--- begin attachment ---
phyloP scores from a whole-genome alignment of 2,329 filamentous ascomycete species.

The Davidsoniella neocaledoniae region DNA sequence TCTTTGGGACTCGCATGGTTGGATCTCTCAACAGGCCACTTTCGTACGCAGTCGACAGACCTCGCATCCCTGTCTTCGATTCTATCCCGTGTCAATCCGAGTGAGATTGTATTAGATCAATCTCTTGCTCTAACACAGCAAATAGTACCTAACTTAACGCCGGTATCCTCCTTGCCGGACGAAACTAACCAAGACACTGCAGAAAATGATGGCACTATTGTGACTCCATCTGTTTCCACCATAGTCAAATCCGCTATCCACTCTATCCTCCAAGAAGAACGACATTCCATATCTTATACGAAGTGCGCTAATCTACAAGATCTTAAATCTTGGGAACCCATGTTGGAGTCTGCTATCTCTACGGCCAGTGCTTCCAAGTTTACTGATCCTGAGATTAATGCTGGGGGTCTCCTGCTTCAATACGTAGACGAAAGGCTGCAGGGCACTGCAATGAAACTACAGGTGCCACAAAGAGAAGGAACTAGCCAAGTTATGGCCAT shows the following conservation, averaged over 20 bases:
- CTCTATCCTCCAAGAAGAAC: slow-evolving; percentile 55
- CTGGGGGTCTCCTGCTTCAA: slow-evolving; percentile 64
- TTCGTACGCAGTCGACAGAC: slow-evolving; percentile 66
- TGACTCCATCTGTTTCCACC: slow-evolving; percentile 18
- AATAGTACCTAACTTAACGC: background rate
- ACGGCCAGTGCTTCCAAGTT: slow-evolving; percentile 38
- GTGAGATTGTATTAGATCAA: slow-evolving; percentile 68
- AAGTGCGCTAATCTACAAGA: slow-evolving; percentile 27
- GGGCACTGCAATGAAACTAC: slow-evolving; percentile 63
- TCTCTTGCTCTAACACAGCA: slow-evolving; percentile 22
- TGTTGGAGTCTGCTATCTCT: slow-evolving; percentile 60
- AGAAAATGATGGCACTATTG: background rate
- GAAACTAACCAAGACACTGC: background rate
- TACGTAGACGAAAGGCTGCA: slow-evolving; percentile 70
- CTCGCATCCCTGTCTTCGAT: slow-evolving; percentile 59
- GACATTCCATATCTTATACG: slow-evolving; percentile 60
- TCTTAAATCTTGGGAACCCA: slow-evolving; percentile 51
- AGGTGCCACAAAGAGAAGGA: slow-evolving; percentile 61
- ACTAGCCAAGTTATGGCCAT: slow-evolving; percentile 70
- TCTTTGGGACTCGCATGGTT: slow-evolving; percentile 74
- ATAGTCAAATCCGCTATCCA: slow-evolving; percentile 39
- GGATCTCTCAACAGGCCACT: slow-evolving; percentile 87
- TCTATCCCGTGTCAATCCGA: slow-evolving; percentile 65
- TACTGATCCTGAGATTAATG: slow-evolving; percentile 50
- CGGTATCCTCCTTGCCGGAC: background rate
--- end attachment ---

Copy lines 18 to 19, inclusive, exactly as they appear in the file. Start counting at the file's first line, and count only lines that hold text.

- GACATTCCATATCTTATACG: slow-evolving; percentile 60
- TCTTAAATCTTGGGAACCCA: slow-evolving; percentile 51